The History of the Cape Town Minstrel Carnival

The Cape Town Minstrel Carnival, otherwise known as the Tweede Nuwe Jaar (Second New Year), is a colourful parade in Cape Town that is as rich in history as it is in culture and extravagance. It’s a lively event popular with all locals in Cape Town and is considered a must-see for all visitors.

[Image Source: Cape Town Tourism]

On the 2nd of January musicians, performers and families from all walks of life take to the streets in colourful uniforms to sing, dance, and play music for the crowds as they parade the streets.

This parade is a cultural tradition that dates back to the early years of colonisation and slavery in the Cape. Slaves were brought to Cape Town from all corners of the globe, from across Africa, India, Indonesia and the Middle East.

Many of these slaves could not speak the same language and had little in common besides for their own slavery. Despite their slavery, New Years was a time of the year where slaves were allowed the freedom to celebrate amongst the colonists.

It was a time for much festivities and happiness, and by mingling with the colonists and foreign traders from around the world, slaves would create their own dances, songs, music and even languages, which helped to form the Afrikaans language we know today.

[Image Source: City Sightseeing]

Every year they would dress in colourful, eclectic attire, traditionally with a tailcoat, bow tie, top hat, and cane to mimic the British and Dutch settlers.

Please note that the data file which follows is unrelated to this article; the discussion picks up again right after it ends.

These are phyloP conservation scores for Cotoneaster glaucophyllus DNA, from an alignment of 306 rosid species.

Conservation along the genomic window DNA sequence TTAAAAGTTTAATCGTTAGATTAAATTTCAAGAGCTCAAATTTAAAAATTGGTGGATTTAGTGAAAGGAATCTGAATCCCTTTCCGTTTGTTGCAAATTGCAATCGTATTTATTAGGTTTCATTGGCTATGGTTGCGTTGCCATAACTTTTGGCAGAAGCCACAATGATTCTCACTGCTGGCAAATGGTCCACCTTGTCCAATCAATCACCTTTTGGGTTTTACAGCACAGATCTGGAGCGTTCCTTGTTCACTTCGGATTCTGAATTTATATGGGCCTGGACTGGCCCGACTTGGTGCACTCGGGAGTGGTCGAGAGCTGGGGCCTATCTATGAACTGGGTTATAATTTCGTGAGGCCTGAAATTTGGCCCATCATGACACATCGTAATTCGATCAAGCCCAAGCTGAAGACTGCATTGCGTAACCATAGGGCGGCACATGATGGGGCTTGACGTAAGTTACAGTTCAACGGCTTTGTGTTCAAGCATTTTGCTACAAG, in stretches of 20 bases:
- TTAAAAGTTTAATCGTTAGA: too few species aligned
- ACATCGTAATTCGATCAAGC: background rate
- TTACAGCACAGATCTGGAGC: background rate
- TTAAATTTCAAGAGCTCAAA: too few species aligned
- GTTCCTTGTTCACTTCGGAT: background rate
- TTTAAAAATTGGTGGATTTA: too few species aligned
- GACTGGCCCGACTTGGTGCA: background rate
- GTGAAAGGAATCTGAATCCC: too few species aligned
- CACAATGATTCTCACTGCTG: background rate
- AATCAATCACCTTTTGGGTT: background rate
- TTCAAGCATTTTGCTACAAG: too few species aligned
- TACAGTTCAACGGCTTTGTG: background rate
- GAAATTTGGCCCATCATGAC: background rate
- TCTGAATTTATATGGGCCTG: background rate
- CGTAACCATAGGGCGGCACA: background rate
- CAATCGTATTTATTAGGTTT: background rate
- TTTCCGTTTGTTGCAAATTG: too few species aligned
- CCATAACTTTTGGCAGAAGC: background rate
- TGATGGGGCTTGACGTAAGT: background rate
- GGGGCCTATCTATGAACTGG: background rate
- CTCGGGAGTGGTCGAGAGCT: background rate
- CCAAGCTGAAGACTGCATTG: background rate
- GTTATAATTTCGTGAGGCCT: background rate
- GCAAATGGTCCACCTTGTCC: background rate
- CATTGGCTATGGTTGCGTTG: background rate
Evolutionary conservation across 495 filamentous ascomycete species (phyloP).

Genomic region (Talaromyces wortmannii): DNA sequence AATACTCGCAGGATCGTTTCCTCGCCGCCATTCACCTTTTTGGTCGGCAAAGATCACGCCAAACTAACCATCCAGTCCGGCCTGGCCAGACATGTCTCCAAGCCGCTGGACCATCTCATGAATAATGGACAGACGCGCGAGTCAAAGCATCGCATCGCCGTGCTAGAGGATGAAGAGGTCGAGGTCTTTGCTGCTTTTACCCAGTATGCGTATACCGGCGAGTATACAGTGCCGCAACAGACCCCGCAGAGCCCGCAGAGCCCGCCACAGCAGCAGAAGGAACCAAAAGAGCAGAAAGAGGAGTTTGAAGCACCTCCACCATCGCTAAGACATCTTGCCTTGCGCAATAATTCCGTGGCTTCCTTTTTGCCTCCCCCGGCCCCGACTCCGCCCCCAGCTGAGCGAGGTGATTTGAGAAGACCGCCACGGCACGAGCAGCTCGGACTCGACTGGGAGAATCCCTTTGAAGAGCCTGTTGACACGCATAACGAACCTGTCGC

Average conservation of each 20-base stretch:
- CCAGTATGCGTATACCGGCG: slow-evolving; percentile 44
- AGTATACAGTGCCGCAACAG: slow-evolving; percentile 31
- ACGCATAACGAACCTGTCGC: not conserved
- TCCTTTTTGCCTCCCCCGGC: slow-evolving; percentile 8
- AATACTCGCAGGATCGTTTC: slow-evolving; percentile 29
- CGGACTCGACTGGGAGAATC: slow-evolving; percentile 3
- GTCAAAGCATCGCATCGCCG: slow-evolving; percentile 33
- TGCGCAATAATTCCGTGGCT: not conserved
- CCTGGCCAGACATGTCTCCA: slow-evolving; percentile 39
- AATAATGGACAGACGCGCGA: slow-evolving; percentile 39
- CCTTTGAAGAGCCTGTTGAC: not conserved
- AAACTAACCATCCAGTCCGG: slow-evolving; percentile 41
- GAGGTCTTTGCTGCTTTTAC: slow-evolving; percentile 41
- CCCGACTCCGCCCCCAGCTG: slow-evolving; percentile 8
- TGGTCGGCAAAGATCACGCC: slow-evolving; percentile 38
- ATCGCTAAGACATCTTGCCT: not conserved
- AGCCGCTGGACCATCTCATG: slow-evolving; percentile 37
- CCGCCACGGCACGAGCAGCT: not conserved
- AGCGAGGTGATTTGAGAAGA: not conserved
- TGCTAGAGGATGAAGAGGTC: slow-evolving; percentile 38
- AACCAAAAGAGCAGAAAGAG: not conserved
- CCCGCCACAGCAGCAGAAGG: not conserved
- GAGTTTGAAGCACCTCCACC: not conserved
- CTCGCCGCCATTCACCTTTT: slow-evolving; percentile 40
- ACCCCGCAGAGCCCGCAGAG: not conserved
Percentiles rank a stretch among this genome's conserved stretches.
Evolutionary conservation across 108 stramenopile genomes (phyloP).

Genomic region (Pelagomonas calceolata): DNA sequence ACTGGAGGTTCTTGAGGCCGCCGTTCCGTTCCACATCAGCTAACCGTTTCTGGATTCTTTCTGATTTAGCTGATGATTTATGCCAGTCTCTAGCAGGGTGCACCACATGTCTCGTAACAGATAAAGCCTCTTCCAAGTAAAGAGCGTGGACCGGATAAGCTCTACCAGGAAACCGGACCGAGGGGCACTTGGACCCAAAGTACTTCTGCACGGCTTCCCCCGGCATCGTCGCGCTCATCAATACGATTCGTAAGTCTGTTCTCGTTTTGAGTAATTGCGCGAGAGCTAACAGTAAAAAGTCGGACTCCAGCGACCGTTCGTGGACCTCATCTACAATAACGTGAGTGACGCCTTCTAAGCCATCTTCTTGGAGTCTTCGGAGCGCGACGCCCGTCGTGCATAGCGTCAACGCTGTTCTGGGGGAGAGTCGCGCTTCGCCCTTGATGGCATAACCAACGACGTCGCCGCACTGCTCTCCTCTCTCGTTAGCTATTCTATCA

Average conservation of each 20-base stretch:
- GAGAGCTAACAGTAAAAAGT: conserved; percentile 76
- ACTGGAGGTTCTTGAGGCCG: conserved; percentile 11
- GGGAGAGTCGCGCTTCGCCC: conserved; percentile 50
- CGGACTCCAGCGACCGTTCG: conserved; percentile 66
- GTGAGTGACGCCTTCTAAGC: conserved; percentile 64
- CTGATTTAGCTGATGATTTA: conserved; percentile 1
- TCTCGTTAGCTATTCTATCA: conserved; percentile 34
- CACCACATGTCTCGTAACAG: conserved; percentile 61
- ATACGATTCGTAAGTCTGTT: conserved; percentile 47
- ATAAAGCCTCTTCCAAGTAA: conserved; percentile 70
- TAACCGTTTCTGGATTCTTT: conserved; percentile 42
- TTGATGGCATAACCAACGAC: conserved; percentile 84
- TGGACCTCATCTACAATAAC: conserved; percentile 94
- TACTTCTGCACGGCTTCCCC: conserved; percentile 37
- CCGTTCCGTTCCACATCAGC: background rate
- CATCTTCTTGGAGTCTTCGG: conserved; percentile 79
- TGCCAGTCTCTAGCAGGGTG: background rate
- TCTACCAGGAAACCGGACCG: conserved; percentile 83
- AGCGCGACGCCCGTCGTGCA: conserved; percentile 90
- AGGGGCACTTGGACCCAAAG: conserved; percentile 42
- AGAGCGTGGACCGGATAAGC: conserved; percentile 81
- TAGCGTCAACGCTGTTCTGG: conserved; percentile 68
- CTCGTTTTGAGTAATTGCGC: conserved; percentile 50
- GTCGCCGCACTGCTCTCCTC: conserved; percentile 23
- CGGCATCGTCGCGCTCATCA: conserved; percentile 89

This same style can be seen today, but with blazers instead of tailcoats. They will traditionally play jazz instruments and play classic or cultural music passed down through generations, or play popular songs from the year.

Over the years, after slavery was abolished, this community of former slaves would perform in the streets and at events, taking pride in the tradition that gave them joy and hope in some the darkest years of their history.

This tradition was passed down for years, even becoming a form of competition where Minstrel troupes would compete to be the best performers. But this was less important than the self-expression and the entertainment it brought others.

During the Apartheid years, the National government tried their best to kill the tradition, banning all minstrel performances and parades.

[Image Source: The Daily]

What performances were allowed were heavily commercialised by managing agencies, or communities were too poor to pay for venues.  The Minstrel carnival almost died out completely, until the bans were lifted with the end of Apartheid.

Finally, the celebrations could ensue again, and since then the Cape Minstrel Carnival has been in full swing each year.

Be sure to catch it on your stay in Cape Town this festive season! Visitors are welcome to join in the parade, with the participants being renowned for their friendliness and lively spirit. It’s bound to be a great deal of fun after your New Year’s festivities!